Yesterday, the Senate rejected a resolution of disapproval that would have invalidated the FCC’s net neutrality regulations. Not one member of the Democratic caucus voted with Republicans to overturn the FCC regulations.
In the grand scheme, this doesn’t do much. The White House already threatened a veto of the resolution of disapproval back in April, and for what it’s worth the FCC’s net neutrality rule is nothing to write home about. But the party discipline over these protections, over anything with the word “net neutrality” stamped on it, is something to behold. For years this wasn’t an issue on the Democratic radar screen. Now, every Democrat in the Senate voted for net neutrality rather than raise the ire of the broad coalition that has built around these issues.
That doesn’t mean that the Internet is safe from censorship or corporate degradation, however. In fact, the same Senators that upheld net neutrality yesterday are in support of a bill, the Stop Online Piracy Act (in the House, it’s known as the Protect IP Act), which would give the government power to block sites based on very amorphous copyright claims.
PROTECT IP (S. 968)/SOPA (HR. 3261) creates the first system for Internet censorship – this bill has sweeping provisions that give the government and corporations leeway and legal cover for taking down sites “by accident,” mistakenly, or for NOT doing “enough” to protect the interests of Hollywood. These bills that are moving very quickly through Congress and can pass before Christmas aim to give the US government and corporations the ability to block sites over infringing links posted by their users and give ISPs the release to take any means to block peoples’ sites, including slowing down your connection. That’s right, some say this bill is a workaround to net neutrality and is bigger than net neutrality.
This is the worst piece of Internet legislation in history – the lawmakers who have been sponsoring (Leahy, Lamar Smith, Conyers) this bill need to be shamed by the Internet community for wasting taxpayer dollars on a bill that would break the very fabric of the Internet, create an Internet blacklist, kill jobs and great startup companies, huge blogs, and social networks.
Every site with user-generated content, including this one, would be put at risk by this bill. The potential exists for the site to be held liable for content uploaded by users, which would lead to forced censorship across the board, especially in social media like Facebook or Twitter. But there is at least one champion in Congress willing to put a stop to this. That would be Sen. Ron Wyden of Oregon. [cont’d.]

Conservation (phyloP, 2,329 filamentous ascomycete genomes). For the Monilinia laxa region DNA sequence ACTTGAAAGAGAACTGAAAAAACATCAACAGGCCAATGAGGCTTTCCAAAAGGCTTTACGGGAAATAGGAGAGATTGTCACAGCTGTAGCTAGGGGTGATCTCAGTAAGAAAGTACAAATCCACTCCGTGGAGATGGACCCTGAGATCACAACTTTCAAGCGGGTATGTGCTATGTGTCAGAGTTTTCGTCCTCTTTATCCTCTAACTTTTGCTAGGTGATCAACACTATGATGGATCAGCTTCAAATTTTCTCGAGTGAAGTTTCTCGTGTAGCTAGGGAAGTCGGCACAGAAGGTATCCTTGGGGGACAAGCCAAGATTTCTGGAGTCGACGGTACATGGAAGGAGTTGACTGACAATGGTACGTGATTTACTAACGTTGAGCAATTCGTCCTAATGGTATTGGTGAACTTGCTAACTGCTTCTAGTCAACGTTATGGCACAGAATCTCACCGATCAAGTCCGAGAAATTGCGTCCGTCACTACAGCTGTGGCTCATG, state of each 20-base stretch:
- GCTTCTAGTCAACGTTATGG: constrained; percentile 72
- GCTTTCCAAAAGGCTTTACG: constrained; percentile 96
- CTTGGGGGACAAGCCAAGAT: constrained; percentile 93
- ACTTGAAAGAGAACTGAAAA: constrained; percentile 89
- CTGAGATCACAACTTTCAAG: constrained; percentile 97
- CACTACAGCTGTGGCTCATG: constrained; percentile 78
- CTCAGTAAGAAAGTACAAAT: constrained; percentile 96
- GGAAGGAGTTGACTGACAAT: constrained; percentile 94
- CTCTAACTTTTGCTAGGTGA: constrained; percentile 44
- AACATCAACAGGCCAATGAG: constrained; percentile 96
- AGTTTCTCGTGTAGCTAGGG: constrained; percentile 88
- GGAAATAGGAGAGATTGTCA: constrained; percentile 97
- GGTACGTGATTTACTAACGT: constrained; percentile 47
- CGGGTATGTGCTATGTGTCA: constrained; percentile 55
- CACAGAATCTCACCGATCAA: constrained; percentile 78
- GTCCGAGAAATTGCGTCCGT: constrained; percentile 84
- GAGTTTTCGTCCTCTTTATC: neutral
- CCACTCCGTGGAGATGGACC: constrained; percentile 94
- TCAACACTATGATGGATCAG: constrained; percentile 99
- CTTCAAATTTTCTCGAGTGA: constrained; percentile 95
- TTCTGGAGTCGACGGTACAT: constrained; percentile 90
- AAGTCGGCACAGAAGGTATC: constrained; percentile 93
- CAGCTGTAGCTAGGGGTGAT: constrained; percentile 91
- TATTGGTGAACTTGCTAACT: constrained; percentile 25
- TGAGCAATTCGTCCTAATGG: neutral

The Oregon Democrat is threatening to filibuster the PROTECT IP Act if it reaches the Senate floor unchanged by the end of the year.
“I’ve already announced a public hold, put it in the Congressional Record and — in its current form — I will fight this every step of the way,” Wyden told POLITICO this week.
Wyden hopes that a long, drawn-out battle will dampen its chances of getting floor time as the number of working days on the congressional calendar dwindles.
In effect, Wyden would put a hold on the legislation, forcing a series of time-consuming votes to get Protect IP passed. Republicans do this routinely. But with so much on the calendar and not much time to get it all done, this could at least block the bill for the rest of the year.
It will be difficult, however. Hollywood has deep pockets and they want this bill passed to help them muscle out competition on the Internet. Activists are trying to spread the message and shed some light on the issue. Next week, on November 16, a series of online advocacy groups are putting together American Censorship Day, on the same day that the House Judiciary Committee will hold a hearing on the Stop Online Piracy Act. The plans are for an “internet-wide day of protest against censorship.” The website is here. Site logos will appear as redacted, and splash pages that look like government seizure notices will appear on websites with links to the bill and information on how to contact representatives.
The goal among those in favor of the bill remains to pass it before the end of the year. So the next couple months will be crucial.